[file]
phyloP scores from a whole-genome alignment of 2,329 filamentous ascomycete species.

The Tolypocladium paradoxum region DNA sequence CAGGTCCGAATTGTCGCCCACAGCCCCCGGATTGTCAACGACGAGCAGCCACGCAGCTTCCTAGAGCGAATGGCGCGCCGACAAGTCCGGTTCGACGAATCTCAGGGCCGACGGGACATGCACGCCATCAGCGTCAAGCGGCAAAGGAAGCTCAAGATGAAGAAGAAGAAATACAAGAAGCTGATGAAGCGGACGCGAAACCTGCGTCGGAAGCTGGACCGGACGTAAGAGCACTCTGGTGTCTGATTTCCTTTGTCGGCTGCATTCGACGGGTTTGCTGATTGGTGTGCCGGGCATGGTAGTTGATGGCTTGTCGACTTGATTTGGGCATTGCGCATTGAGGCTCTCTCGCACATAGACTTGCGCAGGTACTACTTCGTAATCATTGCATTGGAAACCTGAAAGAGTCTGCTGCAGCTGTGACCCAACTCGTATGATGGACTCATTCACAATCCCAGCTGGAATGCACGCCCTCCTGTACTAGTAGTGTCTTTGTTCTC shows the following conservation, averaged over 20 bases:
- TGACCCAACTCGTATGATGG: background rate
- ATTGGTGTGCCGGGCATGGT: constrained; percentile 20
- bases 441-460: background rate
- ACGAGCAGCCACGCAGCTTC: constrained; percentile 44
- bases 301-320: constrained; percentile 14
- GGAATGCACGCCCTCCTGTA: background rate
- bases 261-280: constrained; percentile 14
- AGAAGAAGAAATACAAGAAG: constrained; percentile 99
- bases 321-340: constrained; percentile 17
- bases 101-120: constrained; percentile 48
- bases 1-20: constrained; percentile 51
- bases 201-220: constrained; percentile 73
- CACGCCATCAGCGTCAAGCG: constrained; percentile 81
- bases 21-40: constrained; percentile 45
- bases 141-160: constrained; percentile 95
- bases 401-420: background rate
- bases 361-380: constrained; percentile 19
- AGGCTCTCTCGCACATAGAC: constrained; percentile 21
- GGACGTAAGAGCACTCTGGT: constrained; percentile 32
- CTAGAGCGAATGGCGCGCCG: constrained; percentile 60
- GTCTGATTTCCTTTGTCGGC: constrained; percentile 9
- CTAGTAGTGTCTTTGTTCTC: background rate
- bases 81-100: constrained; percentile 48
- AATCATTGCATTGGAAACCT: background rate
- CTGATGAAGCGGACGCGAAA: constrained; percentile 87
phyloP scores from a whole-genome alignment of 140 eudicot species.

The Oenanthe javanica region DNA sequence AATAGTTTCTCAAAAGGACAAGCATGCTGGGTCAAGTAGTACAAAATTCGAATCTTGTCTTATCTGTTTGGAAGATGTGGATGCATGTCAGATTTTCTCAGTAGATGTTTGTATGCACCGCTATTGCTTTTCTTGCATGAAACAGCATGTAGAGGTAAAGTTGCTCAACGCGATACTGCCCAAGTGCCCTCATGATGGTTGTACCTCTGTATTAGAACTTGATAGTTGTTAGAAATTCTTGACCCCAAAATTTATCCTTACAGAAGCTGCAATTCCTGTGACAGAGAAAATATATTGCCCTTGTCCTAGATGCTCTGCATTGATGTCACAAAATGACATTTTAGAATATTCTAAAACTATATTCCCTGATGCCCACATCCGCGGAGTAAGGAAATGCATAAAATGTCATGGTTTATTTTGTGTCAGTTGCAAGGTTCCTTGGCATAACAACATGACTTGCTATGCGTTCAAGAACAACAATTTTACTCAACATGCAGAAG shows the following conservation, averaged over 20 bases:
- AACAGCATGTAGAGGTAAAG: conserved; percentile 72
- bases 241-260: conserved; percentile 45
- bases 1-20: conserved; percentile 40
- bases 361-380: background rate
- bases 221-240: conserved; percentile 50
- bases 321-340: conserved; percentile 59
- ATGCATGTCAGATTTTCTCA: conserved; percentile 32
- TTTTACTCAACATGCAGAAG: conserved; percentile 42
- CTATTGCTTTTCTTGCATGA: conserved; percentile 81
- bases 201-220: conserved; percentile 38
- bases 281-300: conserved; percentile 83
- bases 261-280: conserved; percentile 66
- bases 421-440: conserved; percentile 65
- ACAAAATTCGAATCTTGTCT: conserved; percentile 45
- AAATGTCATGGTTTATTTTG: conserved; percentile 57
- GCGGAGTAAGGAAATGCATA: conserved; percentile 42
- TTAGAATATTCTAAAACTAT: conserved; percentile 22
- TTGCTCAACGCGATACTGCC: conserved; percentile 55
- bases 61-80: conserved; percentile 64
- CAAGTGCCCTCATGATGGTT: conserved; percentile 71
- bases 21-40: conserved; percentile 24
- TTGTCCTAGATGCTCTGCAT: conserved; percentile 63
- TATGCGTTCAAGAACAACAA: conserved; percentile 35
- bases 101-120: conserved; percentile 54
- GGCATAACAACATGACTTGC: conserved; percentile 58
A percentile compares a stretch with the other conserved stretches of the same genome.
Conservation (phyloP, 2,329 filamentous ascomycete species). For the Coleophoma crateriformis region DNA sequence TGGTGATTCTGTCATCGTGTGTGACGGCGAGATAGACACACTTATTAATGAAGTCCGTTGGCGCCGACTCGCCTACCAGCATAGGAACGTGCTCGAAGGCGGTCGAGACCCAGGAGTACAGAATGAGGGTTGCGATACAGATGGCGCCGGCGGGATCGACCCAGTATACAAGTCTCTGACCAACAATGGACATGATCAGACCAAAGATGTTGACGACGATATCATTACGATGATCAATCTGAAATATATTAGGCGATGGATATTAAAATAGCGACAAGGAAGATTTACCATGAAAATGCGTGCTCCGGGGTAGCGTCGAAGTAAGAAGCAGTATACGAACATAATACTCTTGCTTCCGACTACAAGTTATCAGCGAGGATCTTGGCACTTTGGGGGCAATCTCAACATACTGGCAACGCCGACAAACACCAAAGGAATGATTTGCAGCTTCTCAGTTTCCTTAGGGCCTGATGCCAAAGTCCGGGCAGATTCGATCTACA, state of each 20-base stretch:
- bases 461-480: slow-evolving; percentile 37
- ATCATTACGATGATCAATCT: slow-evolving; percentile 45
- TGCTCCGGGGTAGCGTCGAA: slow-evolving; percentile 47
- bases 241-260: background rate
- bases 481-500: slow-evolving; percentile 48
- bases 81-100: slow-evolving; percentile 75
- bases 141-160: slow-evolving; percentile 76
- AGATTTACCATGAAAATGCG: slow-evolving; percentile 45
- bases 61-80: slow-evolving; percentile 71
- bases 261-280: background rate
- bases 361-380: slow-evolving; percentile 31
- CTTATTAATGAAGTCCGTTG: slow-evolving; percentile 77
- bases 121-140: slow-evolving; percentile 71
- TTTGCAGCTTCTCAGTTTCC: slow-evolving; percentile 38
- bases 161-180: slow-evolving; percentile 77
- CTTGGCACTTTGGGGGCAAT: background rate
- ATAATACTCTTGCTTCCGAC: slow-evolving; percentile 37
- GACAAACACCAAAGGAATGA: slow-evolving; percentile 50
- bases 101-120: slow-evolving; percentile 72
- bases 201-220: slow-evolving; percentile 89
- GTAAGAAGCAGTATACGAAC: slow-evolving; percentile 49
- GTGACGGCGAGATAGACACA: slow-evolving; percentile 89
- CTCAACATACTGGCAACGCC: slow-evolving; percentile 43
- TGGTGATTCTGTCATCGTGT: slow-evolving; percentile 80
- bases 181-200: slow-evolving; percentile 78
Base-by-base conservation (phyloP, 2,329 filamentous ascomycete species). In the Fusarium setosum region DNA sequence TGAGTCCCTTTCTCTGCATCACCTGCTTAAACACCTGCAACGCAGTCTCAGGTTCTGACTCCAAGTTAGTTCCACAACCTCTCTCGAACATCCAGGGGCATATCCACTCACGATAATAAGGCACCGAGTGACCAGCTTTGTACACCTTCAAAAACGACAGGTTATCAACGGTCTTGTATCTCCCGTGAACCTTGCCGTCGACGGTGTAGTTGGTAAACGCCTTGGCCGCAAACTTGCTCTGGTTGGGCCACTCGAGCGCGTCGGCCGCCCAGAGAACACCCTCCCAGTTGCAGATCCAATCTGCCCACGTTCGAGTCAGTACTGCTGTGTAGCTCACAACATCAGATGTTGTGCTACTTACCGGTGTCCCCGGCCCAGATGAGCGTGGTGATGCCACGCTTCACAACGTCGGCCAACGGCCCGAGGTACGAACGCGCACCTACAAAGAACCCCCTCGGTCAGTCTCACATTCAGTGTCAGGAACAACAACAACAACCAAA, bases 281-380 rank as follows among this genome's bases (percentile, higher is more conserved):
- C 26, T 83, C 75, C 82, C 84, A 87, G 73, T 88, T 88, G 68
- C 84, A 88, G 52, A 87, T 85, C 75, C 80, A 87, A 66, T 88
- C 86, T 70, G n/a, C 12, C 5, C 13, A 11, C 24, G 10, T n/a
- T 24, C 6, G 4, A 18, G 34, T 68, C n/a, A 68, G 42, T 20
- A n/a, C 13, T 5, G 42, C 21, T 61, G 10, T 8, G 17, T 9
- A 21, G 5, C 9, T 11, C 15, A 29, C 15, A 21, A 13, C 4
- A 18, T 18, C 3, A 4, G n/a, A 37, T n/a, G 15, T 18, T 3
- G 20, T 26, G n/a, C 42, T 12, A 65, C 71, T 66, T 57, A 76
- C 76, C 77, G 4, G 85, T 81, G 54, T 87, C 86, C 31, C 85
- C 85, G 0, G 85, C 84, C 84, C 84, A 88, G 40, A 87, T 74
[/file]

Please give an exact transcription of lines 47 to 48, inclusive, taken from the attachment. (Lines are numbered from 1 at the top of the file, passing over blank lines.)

- TTGCTCAACGCGATACTGCC: conserved; percentile 55
- bases 61-80: conserved; percentile 64